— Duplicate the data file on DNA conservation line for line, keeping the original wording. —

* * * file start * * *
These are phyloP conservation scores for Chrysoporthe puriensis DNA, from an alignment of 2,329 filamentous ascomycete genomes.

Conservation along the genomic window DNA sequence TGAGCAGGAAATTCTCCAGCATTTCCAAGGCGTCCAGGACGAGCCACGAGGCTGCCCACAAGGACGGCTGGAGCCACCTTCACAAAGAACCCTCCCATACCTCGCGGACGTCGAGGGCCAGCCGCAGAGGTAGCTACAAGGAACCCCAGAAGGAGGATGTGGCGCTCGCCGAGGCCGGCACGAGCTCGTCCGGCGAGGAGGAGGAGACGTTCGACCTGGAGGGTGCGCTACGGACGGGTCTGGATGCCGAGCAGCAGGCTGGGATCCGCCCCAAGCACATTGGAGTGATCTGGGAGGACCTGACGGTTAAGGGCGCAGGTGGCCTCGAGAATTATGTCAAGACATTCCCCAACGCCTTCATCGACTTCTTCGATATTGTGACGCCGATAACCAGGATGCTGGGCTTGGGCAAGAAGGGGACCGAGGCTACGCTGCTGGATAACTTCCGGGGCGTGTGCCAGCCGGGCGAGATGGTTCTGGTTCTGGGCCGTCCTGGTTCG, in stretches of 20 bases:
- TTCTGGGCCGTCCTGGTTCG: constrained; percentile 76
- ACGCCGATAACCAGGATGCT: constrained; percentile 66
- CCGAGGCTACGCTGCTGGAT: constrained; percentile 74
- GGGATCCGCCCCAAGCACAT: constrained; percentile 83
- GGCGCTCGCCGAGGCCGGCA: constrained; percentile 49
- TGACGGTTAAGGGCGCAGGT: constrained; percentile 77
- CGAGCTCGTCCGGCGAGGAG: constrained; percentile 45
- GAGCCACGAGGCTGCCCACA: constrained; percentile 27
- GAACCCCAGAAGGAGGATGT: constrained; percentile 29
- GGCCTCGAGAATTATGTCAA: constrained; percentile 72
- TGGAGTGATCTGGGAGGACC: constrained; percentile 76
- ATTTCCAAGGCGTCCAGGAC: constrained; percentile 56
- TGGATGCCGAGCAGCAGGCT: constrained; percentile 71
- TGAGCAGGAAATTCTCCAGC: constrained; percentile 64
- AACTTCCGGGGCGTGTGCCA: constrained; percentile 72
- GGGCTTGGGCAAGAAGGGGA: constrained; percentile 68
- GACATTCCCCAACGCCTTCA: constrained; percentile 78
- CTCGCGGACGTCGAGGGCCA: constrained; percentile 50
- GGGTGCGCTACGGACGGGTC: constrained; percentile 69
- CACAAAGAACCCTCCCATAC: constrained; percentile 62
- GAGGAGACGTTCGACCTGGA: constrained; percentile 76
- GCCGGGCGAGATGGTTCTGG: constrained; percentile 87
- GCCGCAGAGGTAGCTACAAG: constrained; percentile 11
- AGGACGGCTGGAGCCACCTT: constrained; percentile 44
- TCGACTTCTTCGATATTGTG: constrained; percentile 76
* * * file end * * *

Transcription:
These are phyloP conservation scores for Chrysoporthe puriensis DNA, from an alignment of 2,329 filamentous ascomycete genomes.

Conservation along the genomic window DNA sequence TGAGCAGGAAATTCTCCAGCATTTCCAAGGCGTCCAGGACGAGCCACGAGGCTGCCCACAAGGACGGCTGGAGCCACCTTCACAAAGAACCCTCCCATACCTCGCGGACGTCGAGGGCCAGCCGCAGAGGTAGCTACAAGGAACCCCAGAAGGAGGATGTGGCGCTCGCCGAGGCCGGCACGAGCTCGTCCGGCGAGGAGGAGGAGACGTTCGACCTGGAGGGTGCGCTACGGACGGGTCTGGATGCCGAGCAGCAGGCTGGGATCCGCCCCAAGCACATTGGAGTGATCTGGGAGGACCTGACGGTTAAGGGCGCAGGTGGCCTCGAGAATTATGTCAAGACATTCCCCAACGCCTTCATCGACTTCTTCGATATTGTGACGCCGATAACCAGGATGCTGGGCTTGGGCAAGAAGGGGACCGAGGCTACGCTGCTGGATAACTTCCGGGGCGTGTGCCAGCCGGGCGAGATGGTTCTGGTTCTGGGCCGTCCTGGTTCG, in stretches of 20 bases:
- TTCTGGGCCGTCCTGGTTCG: constrained; percentile 76
- ACGCCGATAACCAGGATGCT: constrained; percentile 66
- CCGAGGCTACGCTGCTGGAT: constrained; percentile 74
- GGGATCCGCCCCAAGCACAT: constrained; percentile 83
- GGCGCTCGCCGAGGCCGGCA: constrained; percentile 49
- TGACGGTTAAGGGCGCAGGT: constrained; percentile 77
- CGAGCTCGTCCGGCGAGGAG: constrained; percentile 45
- GAGCCACGAGGCTGCCCACA: constrained; percentile 27
- GAACCCCAGAAGGAGGATGT: constrained; percentile 29
- GGCCTCGAGAATTATGTCAA: constrained; percentile 72
- TGGAGTGATCTGGGAGGACC: constrained; percentile 76
- ATTTCCAAGGCGTCCAGGAC: constrained; percentile 56
- TGGATGCCGAGCAGCAGGCT: constrained; percentile 71
- TGAGCAGGAAATTCTCCAGC: constrained; percentile 64
- AACTTCCGGGGCGTGTGCCA: constrained; percentile 72
- GGGCTTGGGCAAGAAGGGGA: constrained; percentile 68
- GACATTCCCCAACGCCTTCA: constrained; percentile 78
- CTCGCGGACGTCGAGGGCCA: constrained; percentile 50
- GGGTGCGCTACGGACGGGTC: constrained; percentile 69
- CACAAAGAACCCTCCCATAC: constrained; percentile 62
- GAGGAGACGTTCGACCTGGA: constrained; percentile 76
- GCCGGGCGAGATGGTTCTGG: constrained; percentile 87
- GCCGCAGAGGTAGCTACAAG: constrained; percentile 11
- AGGACGGCTGGAGCCACCTT: constrained; percentile 44
- TCGACTTCTTCGATATTGTG: constrained; percentile 76